Tag Archive for: Cyber Monday Digital Marketing

How Google Search is Helping Users Easily Access Content on Mobile

In Google Search, their goal is to help users quickly find the best answers to their questions, regardless of the device they’re using. Today, they’re announcing two upcoming changes to mobile search results that make finding content easier for users.

Simplifying mobile search results

Two years ago, they added a mobile-friendly label to help users find pages where the text and content was readable without zooming and the tap targets were appropriately spaced. Since then, they’ve seen the ecosystem evolve and they recently found that 85% of all pages in the mobile search results now meet this criteria and show the mobile-friendly label. To keep search results uncluttered, they’ll be removing the label, although the mobile-friendly criteria will continue to be a ranking signal. Google said “We’ll continue providing the mobile usability report in Search Console and the mobile-friendly test to help webmasters evaluate the effect of the mobile-friendly signal on their pages.”

Helping users find the content they’re looking for

Although the majority of pages now have text and content on the page that is readable without zooming, Google recently seen many examples where these pages show intrusive interstitials to users. While the underlying content is present on the page and available to be indexed by Google, content may be visually obscured by an interstitial. This can frustrate users because they are unable to easily access the content that they were expecting when they tapped on the search result.

Pages that show intrusive interstitials provide a poorer experience to users than other pages where content is immediately accessible. This can be problematic on mobile devices where screens are often smaller. To improve the mobile search experience, after January 10, 2017, pages where content is not easily accessible to a user on the transition from the mobile search results may not rank as highly.

Here are some examples of techniques that make content less accessible to a user:

  • Showing a popup that covers the main content, either immediately after the user navigates to a page from the search results, or while they are looking through the page.
  • Displaying a standalone interstitial that the user has to dismiss before accessing the main content.
  • Using a layout where the above-the-fold portion of the page appears similar to a standalone interstitial, but the original content has been inlined underneath the fold.

Examples of interstitials that make content less accessible

An example of an intrusive popup

An example of an intrusive standalone interstitial

Another example of an intrusive standalone interstitial


By contrast, here are some examples of techniques that, used responsibly, would not be affected by the new signal:

  • Interstitials that appear to be in response to a legal obligation, such as for cookie usage or for age verification.
  • Login dialogs on sites where content is not publicly indexable. For example, this would include private content such as email or unindexable content that is behind a paywall.
  • Banners that use a reasonable amount of screen space and are easily dismissible. For example, the app install banners provided by Safari and Chrome are examples of banners that use a reasonable amount of screen space.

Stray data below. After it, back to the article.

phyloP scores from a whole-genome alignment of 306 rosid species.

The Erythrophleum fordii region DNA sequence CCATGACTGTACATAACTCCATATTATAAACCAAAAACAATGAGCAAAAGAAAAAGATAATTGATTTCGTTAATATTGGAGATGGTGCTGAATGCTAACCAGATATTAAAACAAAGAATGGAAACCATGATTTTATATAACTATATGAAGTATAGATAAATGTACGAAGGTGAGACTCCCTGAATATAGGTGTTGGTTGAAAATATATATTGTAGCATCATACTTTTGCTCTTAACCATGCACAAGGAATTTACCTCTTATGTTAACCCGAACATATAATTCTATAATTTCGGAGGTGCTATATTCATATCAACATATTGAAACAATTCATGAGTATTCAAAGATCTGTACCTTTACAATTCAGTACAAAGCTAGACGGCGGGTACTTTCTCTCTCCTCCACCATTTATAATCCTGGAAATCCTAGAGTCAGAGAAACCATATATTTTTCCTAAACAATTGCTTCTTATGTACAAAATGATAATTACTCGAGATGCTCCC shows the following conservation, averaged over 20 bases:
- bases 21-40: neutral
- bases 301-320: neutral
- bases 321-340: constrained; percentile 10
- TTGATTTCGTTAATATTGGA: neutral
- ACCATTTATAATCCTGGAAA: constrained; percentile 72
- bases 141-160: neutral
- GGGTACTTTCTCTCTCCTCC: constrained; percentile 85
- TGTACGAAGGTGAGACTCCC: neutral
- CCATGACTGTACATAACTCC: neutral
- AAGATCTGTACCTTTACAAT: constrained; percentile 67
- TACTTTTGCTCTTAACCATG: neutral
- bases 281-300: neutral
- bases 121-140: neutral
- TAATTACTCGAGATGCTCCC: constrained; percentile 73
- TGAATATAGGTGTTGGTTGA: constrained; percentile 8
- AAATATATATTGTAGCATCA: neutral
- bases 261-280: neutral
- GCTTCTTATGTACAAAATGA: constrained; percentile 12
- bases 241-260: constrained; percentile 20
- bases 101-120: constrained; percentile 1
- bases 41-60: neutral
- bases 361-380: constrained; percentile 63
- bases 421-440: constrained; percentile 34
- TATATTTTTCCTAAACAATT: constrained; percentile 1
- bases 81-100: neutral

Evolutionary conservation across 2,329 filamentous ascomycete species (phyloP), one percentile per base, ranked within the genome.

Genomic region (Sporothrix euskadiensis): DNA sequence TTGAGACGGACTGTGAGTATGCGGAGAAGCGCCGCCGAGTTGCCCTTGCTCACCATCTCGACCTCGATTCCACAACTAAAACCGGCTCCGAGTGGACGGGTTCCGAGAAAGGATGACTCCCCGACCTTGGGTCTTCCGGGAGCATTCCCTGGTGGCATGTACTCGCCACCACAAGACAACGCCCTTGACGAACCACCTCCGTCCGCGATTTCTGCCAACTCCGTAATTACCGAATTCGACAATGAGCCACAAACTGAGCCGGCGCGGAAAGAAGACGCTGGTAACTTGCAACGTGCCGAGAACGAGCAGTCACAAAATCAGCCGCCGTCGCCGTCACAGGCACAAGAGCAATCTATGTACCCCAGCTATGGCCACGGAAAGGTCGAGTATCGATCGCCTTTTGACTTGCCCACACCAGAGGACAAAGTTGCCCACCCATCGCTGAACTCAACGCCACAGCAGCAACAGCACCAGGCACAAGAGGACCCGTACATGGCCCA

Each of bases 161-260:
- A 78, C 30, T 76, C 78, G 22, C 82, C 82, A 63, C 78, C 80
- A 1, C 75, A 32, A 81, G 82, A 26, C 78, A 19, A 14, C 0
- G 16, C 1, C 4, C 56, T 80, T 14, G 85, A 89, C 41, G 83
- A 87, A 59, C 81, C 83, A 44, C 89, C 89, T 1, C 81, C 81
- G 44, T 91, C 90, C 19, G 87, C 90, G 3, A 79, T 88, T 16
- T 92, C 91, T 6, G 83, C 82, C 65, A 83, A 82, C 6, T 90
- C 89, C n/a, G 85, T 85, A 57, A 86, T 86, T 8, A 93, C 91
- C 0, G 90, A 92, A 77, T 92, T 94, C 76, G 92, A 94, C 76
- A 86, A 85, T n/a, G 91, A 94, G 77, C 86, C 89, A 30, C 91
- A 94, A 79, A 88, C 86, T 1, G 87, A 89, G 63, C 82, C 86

Examples of interstitials that would not be affected by the new signal, if used responsibly

An example of an interstitial for cookie usage

An example of an interstitial for age verification

An example of a banner that uses a reasonable amount of screen space


Google previously explored a signal that checked for interstitials that ask a user to install a mobile app. As they continued our development efforts, they saw the need to broaden our focus to interstitials more generally. Accordingly, to avoid duplication in our signals, Google removed the check for app-install interstitials from the mobile-friendly test and have incorporated it into this new signal in Search.

Remember, this new signal is just one of hundreds of signals that are used in ranking. The intent of the search query is still a very strong signal, so a page may still rank highly if it has great, relevant content.



H/T: Google Webmaster

Tips For A Successful Email Marketing Holiday Season

With the holiday season upon us with Black Friday right around the corner, it’s time to super-charge your email marketing strategy.

The holiday season represents a huge opportunity for marketers to connect with their audiences and drive sales. Holiday sales in 2015 are expected to represent approximately 19 percent of the retail industry’s annual sales of $3.2 trillion. Additionally, the National Retail Federation is forecasting online sales to increase between 6 and 8 percent to as much as $105 billion.

To help you make the most of it, here are 10 tips that will make your email marketing results merrier:

1. Mark Your Calendar

Email marketing is a highly effective method to reach people this holiday season. With 57% of email subscribers spending 10-60 minutes browsing marketing emails during the week, you’re likely to reach people no matter where they are. Here are this season’s most notable holidays to plan your email campaigns around:

Veterans Day – Wednesday, November 11

Thanksgiving – Thursday, November 26

Black Friday – Friday, November 27

Small Business Saturday – Saturday, November 28

Cyber Monday – Monday, November 30

Hanukkah – Begins Sunday, December 6

Green Monday – Monday, December 14

Free Shipping Day – Friday, December 18

Winter Solstice – Tuesday, December 22

Christmas Eve – Thursday, December 24

Christmas Day- Friday, December 25

Boxing Day – Saturday, December 26

Kwanzaa – Begins Saturday, December 26

New Year’s Eve – Thursday, December 31

New Year’s Day – Friday, January 1

2. Use Progressive Profiling To Send Segmented Offers